In keeping with the prevailing aesthetic of this category, Samsung’s 206BW is fancily clad in black plastic and brushed aluminum, much like ViewSonic’s VX2035wm. And as with that model, you can tilt the screen only forward and back. The height stays put. A circular base serves as a lazy Susan of sorts for swivel functions.
Around this time last year, we were able to get our hands on the predecessor to Zalman’s CNPS9700 LED CPU cooler—cleverly titled the CNPS9500. The blooming, copper-finned device not only rocked our socks off but also beautifully cooled them as they went sailing through the air. Kick ass, indeed.
New toys arrive in the Lab as frequently as political scandals erupt in Washington, D.C., a phenomenon that renders the Maximum PC staff a fickle, jaded bunch. But in the absence of any competition from AT—er, AMD—we remain intrigued by videocards based on Nvidia’s 8800 series GPUs. And so this month, we take a close look at EVGA’s e-GeForce 8800 GTS.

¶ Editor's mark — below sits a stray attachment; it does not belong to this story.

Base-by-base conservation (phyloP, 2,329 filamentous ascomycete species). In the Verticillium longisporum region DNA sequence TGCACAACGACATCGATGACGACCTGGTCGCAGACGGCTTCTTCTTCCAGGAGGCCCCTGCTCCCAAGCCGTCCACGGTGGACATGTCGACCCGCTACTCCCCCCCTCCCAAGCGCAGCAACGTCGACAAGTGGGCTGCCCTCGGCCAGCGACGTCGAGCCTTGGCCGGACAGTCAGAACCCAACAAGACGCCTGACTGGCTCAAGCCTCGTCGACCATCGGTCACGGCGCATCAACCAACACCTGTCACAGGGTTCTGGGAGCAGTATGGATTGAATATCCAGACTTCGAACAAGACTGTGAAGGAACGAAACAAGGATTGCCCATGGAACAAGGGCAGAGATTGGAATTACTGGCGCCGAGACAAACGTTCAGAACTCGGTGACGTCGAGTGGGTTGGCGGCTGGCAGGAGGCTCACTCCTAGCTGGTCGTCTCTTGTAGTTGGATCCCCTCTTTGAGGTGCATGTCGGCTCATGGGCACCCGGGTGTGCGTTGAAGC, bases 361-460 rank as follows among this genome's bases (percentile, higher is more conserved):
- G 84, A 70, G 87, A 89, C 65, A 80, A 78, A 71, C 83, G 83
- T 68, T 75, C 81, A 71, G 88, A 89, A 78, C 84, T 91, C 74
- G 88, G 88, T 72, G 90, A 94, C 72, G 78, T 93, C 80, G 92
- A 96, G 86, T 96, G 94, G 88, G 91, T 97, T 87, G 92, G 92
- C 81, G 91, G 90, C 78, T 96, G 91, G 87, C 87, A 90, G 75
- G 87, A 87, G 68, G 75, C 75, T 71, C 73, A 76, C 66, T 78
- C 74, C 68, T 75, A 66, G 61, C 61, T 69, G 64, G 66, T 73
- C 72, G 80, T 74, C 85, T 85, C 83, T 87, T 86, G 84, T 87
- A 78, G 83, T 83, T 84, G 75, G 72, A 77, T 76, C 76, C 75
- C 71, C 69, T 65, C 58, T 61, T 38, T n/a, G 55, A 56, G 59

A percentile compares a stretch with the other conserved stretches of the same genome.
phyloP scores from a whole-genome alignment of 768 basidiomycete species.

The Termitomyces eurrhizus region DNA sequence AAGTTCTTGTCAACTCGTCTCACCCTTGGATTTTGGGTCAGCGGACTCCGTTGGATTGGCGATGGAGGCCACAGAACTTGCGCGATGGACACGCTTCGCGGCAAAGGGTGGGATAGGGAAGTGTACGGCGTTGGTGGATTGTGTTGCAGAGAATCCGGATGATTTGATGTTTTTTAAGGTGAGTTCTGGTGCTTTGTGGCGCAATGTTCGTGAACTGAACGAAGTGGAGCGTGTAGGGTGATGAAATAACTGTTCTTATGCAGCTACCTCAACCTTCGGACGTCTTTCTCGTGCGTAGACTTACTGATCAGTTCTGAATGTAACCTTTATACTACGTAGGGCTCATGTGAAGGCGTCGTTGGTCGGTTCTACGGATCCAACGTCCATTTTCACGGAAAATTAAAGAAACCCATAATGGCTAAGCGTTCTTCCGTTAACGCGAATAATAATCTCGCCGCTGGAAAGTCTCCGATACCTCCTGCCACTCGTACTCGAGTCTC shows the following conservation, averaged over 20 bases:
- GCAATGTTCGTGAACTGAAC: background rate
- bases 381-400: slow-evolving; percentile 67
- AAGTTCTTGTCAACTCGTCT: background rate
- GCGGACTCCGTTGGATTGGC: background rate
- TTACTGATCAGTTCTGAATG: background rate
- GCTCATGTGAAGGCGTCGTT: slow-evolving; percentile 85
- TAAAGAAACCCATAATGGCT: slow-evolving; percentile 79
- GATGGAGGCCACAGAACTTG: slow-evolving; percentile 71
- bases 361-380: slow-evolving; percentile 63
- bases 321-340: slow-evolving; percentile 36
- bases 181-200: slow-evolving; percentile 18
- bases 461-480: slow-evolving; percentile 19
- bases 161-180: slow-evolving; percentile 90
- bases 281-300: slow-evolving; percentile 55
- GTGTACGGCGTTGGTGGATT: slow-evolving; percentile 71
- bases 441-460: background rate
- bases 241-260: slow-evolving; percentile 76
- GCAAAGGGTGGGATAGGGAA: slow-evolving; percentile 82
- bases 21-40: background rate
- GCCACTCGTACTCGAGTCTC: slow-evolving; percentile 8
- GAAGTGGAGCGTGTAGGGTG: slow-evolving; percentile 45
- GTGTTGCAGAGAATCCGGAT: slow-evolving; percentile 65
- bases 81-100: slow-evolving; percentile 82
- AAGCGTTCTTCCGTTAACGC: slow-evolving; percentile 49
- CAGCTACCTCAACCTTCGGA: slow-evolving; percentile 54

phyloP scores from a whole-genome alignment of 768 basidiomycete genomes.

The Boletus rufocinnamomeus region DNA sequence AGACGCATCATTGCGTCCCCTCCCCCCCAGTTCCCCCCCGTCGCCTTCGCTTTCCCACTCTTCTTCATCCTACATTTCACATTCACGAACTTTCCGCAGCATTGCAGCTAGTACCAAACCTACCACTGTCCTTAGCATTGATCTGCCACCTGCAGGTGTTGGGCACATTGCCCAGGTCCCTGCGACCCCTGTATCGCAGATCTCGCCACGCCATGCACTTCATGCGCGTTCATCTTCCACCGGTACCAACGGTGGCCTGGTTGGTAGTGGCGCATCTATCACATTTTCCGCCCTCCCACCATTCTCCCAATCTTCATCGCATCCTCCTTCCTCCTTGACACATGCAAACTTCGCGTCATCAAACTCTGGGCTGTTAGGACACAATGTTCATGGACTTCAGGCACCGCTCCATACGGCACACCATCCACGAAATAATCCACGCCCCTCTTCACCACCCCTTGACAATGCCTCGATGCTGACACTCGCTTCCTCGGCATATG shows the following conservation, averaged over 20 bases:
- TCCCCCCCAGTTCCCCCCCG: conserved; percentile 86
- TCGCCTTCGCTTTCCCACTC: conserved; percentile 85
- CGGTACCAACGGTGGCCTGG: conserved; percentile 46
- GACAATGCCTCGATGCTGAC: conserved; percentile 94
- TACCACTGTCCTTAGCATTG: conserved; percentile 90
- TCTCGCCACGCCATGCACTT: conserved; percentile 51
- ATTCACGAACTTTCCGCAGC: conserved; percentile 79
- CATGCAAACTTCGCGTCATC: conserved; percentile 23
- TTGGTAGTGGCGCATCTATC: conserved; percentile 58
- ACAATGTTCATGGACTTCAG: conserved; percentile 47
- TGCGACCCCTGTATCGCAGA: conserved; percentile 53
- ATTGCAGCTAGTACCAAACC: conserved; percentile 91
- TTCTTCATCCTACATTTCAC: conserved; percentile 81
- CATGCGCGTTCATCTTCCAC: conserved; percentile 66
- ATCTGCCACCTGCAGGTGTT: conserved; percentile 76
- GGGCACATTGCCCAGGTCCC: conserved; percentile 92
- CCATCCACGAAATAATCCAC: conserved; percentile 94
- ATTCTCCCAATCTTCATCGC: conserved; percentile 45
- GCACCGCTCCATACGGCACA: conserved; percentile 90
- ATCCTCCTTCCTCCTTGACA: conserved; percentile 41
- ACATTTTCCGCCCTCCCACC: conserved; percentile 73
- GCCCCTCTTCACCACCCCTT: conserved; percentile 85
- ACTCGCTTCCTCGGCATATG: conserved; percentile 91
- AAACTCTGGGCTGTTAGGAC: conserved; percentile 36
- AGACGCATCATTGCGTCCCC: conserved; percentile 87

Nvidia’s first attempt at playing motherboard maker (with its AMD AM2 boards) was good, but there was definitely room for improvement. With the 680i, Nvidia gives the mobo game another go, and dives even deeper. Not content to just design boards, Nvidia is now manufacturing them too. These boards are in turn sold through partners, such as the EVGA board reviewed here.
We think we’re seeing a pretty solid pattern here. As is true of the Star Trek movies, it’s possible that only the even-numbered Nvidia chipsets are worth a damn. The original nForce was a beta product. The nForce2 was great. The nForce3 sucked eggs. The nForce4 SLI kicked much booty. And then there’s the nForce 590 SLI Intel Edition, which was hyped more than a David Blaine stunt, and might be just as anti-climactic. Originally scheduled for availability in August, boards using the laggard chipset didn’t appear until late October—just before boards using the newer nForce 680i were released. What’s the point?